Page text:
Frontline Mom
marketing to mom

Marketing to Moms – key ingredients (but no single recipe) that works

June 3, 2011 by · Leave a Comment 

As a working Mom in marketing I get a chance to market to Moms but as a Mom I also get exposed to others marketing to me – the great and the good practices, the bad and the ugly. No small surprise that Moms are a major influence behind consumer spending; the ones who not only make purchases (such as food, clothing, cleaning supplies, etc.), but also live/love to tell about them. 

Nearly 46 percent of moms often tell a friend about a business or website if asked, according to data collected in January 2011 by Lucid Marketing. Another 52 percent sometimes tell a friend, while only two percent never do. The point? Get Mom on your side and she will promote your business, product or service. Here are a few dos and don’ts of marketing to moms.

Do use social networking sites. 71 percent of Generation Y moms said they have a network of online friends, compared with 64 percent of Generation X moms, according to Lucid Marketing. Get your message across to moms via popular social networking sites, such as Facebook,, and, to name a few.

Do support a cause. While most U.S. consumers have a better image of a product or company when it supports a cause, mothers are even more sensitive to this approach. According to a 2010 study from Cone LLC, 95 percent of moms believe cause-marketing is acceptable. In fact, 73 percent of moms will try a new or unknown brand because it supports a cause, and 26 percent of moms will purchase a more expensive brand because of the same reason.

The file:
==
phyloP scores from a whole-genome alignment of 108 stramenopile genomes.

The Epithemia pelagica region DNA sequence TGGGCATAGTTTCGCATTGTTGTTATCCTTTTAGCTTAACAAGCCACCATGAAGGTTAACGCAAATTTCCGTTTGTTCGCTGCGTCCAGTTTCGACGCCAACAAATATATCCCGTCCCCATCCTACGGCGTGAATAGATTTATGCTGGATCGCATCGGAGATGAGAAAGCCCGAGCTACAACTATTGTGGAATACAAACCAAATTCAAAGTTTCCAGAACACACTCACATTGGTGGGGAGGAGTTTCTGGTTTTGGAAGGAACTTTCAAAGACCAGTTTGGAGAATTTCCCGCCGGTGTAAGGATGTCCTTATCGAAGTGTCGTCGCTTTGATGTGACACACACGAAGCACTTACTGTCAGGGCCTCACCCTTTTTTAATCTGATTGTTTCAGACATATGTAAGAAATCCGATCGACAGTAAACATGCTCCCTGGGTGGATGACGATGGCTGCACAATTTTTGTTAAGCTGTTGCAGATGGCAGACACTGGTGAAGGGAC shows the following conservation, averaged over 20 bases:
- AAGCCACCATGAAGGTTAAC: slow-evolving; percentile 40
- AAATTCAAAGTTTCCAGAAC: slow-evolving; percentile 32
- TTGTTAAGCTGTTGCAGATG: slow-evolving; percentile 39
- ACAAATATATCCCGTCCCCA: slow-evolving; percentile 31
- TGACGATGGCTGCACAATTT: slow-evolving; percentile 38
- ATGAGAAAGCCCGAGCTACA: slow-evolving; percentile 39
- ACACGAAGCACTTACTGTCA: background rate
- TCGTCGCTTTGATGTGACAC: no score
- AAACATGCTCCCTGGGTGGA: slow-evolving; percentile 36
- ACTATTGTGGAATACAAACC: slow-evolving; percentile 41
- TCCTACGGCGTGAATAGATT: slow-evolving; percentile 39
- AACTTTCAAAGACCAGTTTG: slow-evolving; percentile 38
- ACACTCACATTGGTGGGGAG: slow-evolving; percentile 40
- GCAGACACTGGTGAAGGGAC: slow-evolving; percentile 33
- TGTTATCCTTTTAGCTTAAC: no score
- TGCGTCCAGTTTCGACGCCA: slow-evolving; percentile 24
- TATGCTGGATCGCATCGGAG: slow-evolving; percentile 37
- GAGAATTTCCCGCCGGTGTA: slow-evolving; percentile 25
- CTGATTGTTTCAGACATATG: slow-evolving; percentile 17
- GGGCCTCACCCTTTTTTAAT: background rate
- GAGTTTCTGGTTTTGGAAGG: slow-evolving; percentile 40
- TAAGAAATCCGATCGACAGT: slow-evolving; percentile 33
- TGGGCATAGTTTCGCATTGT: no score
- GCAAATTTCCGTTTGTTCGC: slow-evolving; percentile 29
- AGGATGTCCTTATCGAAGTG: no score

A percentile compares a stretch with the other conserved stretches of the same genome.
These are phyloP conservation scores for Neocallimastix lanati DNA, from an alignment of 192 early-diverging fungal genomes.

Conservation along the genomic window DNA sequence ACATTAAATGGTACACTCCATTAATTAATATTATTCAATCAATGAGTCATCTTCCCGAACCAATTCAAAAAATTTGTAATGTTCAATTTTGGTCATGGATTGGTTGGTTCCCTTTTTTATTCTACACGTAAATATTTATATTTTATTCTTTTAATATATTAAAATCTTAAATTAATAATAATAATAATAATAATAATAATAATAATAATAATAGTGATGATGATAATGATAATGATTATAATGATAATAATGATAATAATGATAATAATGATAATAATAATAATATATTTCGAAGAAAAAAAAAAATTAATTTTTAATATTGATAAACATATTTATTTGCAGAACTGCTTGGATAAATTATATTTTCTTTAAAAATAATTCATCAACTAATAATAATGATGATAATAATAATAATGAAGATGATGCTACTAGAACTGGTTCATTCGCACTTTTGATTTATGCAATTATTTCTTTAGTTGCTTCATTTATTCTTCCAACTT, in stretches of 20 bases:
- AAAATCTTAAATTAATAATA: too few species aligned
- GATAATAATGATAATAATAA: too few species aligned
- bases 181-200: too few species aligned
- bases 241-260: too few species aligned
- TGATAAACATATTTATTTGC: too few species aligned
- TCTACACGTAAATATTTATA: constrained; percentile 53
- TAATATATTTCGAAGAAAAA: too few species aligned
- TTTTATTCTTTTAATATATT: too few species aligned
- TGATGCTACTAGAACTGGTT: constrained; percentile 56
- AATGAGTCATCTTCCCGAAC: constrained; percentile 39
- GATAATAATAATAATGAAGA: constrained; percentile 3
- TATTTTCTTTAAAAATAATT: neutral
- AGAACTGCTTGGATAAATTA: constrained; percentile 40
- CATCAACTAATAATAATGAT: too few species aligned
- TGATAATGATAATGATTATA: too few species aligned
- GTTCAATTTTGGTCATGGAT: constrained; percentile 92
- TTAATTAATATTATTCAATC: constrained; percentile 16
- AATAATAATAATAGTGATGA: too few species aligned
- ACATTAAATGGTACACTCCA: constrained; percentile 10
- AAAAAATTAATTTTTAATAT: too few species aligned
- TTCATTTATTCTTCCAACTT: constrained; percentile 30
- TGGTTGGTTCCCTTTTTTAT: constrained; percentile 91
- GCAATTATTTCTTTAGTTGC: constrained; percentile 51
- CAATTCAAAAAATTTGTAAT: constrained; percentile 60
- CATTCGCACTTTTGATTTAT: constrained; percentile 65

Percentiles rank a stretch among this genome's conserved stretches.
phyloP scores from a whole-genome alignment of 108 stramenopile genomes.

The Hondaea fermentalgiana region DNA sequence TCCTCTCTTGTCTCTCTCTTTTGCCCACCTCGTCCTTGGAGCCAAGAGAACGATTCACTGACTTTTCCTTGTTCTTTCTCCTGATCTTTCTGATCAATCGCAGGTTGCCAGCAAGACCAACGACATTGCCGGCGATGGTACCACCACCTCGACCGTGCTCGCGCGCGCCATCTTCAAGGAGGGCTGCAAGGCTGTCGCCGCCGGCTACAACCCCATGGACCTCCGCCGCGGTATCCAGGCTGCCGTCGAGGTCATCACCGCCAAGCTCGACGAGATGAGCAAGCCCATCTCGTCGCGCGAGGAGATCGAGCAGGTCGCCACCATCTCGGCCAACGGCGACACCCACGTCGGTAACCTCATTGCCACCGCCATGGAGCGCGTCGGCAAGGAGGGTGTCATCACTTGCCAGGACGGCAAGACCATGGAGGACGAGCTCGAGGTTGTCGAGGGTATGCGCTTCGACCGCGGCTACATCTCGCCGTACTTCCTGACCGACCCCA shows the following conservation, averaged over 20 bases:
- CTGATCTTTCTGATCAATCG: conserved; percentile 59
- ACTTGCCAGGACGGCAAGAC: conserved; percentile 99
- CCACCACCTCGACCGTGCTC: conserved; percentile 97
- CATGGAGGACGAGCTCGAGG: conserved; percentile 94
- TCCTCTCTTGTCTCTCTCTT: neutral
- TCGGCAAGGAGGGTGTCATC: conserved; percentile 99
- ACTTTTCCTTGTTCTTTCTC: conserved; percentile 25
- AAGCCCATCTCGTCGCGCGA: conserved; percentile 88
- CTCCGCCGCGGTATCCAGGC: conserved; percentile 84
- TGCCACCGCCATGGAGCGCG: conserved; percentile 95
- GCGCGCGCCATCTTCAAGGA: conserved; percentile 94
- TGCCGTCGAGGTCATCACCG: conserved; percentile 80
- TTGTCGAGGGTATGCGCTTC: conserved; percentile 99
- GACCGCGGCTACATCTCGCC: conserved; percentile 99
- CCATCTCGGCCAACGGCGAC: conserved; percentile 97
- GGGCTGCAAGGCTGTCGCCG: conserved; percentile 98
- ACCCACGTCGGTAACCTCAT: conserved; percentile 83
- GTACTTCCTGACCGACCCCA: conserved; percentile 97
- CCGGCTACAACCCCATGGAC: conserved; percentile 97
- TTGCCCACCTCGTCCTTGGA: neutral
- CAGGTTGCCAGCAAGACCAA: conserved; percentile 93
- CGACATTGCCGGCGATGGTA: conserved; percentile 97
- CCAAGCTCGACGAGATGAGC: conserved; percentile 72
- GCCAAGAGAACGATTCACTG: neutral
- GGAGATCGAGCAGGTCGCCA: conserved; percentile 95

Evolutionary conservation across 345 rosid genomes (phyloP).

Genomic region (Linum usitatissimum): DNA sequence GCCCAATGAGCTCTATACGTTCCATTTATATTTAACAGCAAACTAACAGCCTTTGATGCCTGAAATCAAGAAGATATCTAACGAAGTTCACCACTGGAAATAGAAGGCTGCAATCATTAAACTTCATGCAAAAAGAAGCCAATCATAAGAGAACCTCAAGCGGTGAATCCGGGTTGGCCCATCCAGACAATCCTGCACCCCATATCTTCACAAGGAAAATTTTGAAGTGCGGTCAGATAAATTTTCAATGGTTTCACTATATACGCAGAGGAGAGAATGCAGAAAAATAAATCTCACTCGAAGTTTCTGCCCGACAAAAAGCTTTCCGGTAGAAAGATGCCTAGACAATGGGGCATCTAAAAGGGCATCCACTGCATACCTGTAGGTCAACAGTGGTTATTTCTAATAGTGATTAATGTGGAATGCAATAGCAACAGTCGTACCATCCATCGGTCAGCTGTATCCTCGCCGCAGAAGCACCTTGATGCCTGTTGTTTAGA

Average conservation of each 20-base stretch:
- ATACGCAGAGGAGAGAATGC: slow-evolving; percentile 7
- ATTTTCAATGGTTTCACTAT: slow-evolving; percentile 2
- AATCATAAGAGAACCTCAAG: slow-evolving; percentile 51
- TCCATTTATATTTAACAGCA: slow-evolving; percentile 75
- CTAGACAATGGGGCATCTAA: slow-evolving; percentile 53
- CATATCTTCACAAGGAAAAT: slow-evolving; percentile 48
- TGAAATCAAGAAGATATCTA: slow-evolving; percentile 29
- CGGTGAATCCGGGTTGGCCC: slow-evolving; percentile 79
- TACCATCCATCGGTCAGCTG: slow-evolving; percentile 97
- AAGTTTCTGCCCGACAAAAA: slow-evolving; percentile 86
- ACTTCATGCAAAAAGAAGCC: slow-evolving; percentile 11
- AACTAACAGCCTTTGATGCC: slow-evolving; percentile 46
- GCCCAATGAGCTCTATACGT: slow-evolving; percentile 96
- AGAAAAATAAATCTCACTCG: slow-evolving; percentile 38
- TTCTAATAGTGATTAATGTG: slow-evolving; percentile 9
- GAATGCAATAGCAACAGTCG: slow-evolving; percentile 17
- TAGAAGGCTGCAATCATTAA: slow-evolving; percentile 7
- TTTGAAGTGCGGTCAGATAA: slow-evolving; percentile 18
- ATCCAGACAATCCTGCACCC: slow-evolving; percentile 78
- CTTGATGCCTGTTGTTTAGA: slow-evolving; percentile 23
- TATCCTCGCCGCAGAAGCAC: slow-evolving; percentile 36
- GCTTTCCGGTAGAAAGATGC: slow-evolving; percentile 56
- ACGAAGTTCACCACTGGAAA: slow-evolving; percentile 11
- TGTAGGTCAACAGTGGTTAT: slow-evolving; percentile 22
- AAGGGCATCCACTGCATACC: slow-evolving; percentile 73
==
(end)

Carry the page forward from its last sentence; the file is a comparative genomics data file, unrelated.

Do give free stuff. One of the best ways to influence moms of all demographical backgrounds is to promote free products, items and discounts, according to a Retail Advertising and Marketing Association survey conducted by BIGresearch. On a scale of one to five, when asked what types of promotions most influence their purchases, moms said: free samples in the store (3.9), free samples delivered to residence (3.6), loyalty cards (3.5), and special displays (3.4).

Don’t generalize. Although every mom is a parent, they should be treated as individuals. Some moms like to prepare light, healthy meals while others make hardy comfort foods. Some moms stay at home while other moms go to the office. Craft a unique marketing message that doesn’t offend moms by making a generalized statement.